The more penetrable the wind break is ,the longer distance of the protection zone will extent on
to the leeward side, and the lower the actual reduction in velocity will be.
The structure should not be placed too close to the windbreak because there is dead air pocket
where little air-movement may occur, just to the leeward side of the break; neither they should be
situated too far distant, where the velocity reduction is no longer significant.


Delsy Rose Thomas Landscape resources, Semester III SPA, New Delhi 26
Reduction of wind velocity by windbreak
Delsy Rose Thomas Landscape resources, Semester III SPA, New Delhi 27
Large and small trees and shrubs may be
used to screen out undesirable winds;
Conifers should be used to control winter
winds.
Trees may be used to channel winds, to
increase ventilation in specific areas.

Delhi wind
(summer/winter)
direction
Source :www. envis.org
Delsy Rose Thomas Landscape resources, Semester III SPA, New Delhi 28
Trees and forests are best devices which control
the solar radiation

The provide control mainly in 4 ways :

Absorption
Reflection
Radiation
Transmission

Trees absorb all solar radition throughout the day.
In the absence of wind and with restricted
convection, leaf temperature may be much as
13deg higher than air temp.
Delsy Rose Thomas Landscape resources, Semester III SPA, New Delhi 29
Vegetation controls the suns effect by
filtration of the direct solar radiation, by
control of the ground surface and
hence the amount of heat radiated
from these various surfaces, either daily
or seasonally through the

alteration of the ground temperature,
through the control of reflected
radiation, and
through total or major obstruction of
the solar radiation itself.

Trees and forests play an important role in controlling excess or unwanted solar radiation.
Deciduous trees will screen out direct sunlight
during the summer, to reduce required cooling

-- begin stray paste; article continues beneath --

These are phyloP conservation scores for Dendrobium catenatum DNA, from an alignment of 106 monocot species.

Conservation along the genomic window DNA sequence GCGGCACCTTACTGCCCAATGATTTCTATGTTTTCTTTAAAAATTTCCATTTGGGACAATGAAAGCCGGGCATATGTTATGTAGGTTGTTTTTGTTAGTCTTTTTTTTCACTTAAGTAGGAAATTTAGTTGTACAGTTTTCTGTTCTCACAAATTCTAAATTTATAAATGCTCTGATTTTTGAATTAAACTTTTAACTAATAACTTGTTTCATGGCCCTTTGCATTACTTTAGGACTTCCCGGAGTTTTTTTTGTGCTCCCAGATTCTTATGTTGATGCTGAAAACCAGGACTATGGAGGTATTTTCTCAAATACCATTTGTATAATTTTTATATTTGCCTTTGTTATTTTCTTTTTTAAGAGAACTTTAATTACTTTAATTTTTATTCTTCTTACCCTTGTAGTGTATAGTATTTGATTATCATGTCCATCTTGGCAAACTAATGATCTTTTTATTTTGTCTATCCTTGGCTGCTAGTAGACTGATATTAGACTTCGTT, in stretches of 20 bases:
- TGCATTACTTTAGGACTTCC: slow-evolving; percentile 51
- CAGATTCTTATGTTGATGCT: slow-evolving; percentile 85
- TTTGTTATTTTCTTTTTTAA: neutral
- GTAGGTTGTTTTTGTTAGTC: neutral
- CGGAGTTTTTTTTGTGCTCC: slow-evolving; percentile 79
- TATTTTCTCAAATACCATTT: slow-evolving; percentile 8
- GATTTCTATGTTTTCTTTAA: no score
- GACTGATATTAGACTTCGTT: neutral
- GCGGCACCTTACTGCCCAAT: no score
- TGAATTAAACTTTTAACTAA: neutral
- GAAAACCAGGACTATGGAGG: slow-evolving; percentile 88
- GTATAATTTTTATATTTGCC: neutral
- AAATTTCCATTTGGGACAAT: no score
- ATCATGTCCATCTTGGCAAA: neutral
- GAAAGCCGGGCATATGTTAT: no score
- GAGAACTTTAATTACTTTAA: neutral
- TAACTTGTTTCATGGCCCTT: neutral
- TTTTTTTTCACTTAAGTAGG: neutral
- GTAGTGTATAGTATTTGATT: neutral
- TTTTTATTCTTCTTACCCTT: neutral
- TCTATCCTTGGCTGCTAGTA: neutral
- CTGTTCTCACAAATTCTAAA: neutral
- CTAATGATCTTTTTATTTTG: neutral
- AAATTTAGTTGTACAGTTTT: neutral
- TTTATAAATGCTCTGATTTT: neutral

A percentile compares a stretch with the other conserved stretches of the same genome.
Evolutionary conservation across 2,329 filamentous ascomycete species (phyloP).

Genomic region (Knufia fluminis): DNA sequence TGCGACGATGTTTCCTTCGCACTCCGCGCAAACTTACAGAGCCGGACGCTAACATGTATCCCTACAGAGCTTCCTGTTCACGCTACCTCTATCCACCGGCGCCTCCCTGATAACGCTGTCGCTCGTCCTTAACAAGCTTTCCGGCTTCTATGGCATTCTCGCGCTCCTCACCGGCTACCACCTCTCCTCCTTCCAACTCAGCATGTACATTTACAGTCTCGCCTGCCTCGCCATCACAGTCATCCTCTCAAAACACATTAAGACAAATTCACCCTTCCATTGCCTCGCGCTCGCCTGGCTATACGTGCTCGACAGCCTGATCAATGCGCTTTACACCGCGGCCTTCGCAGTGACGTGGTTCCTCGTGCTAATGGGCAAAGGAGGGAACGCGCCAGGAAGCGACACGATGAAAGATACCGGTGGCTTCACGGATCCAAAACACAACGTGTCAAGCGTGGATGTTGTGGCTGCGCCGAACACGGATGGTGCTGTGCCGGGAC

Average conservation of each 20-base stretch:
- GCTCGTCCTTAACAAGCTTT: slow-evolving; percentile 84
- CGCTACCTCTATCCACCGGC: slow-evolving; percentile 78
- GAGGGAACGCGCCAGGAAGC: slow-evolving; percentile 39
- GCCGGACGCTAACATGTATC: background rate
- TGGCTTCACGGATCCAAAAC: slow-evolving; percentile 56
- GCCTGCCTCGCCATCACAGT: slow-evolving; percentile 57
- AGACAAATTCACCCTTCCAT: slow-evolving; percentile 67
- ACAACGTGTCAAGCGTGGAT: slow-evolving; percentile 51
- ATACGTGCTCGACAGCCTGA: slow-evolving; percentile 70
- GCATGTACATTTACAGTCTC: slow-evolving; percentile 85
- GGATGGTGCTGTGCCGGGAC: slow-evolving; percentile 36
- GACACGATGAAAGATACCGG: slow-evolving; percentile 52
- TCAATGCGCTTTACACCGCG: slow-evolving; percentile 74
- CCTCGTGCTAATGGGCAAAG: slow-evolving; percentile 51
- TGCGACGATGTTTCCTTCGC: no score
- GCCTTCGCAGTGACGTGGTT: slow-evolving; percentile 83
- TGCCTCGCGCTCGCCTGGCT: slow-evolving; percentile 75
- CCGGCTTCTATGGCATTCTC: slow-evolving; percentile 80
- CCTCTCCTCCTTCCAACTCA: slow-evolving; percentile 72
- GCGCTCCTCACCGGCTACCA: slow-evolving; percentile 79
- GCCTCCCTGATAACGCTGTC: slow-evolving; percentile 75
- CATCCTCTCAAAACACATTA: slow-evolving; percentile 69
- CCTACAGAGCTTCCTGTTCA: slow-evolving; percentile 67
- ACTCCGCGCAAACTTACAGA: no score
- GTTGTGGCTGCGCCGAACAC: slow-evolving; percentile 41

loads, but allow it to pass through in the
winters, reducing required heating loads.


TREE SHADOWS- SHADOW
The density of the plant determines the shadow pattern it throws.
The light when falls on the leaves the leaf shadow pattern falls on to the ground
which is called as dapple shadow.
A very fine textured tree will throw a shadow that barely reduces the amount of light
reaching the ground or building surface.
On the other hand, some plant materials are so dense that almost no light
penetrates them; these very effectively limit the radiant energy reaching the space
or structure, but often allow nothing to be grown under their canopy.
Different shadow patterns formed by different trees ( source: www.google.com)
Depending on the
density of the cover,
the darkness of the leaves, and
the distance between plants,
forested regions can absorb nearly all of the solar radiations falling on them.
Delsy Rose Thomas Landscape resources, Semester III SPA, New Delhi 31

Tree shapes are very diverse .The density of a trees leaves or needles is important to consider.
Dense ever-green, like cupressus, make great wind-breaks for winter winds.
to impede summer winds, a tree or shrub with more open branches &leaves would be better. Such
trees are also good for morning sun from the east, while denser trees are better for blocking harsh
afternoon summer.

Plants selection considerations:
1. Tropical rainforest :tall trees, flat crowns ,broad leaves
2. Temperate forest :medium height, round crown ,broad leaves
3. Cold areas: very tall, cone, shaped crown, Needle like leaves.
2 C) VEGETATION with affect to TEMPERATURE
Trees and forests are among the best exterior solar radiation control devices.
As plant materials grow, they also control temperature variations, both during the day and at
night.
A forest canopy may reduce the solar radiation to less than 1 percent to 4 percent of that in the
open leads logically to the expectation that, because the sun is the source of the heat, the day
time temperature where part of the suns radiant energy is intercepted by the trees will be
lower than those in the open.
SHADE and ABSORPTION of the radiant that strikes a plant, very little will penetrate it,
whether the radiation is direct or reflected. The shaded side has cooler temperature than the
radiated side.
3

3:Gary O Robinette; Landscape planning for Energy conservation; 1977

: sketch showing diurnal temperature variations ( source: landscape planning for energy conservation)
The temperature of an area may be reduced by plants, even if they are not tall enough to give
shade. Plants and grassy cover reduces temperatures by scattering of light and radiation and the
absorption of solar-radiation, and also by evapotranspiration process.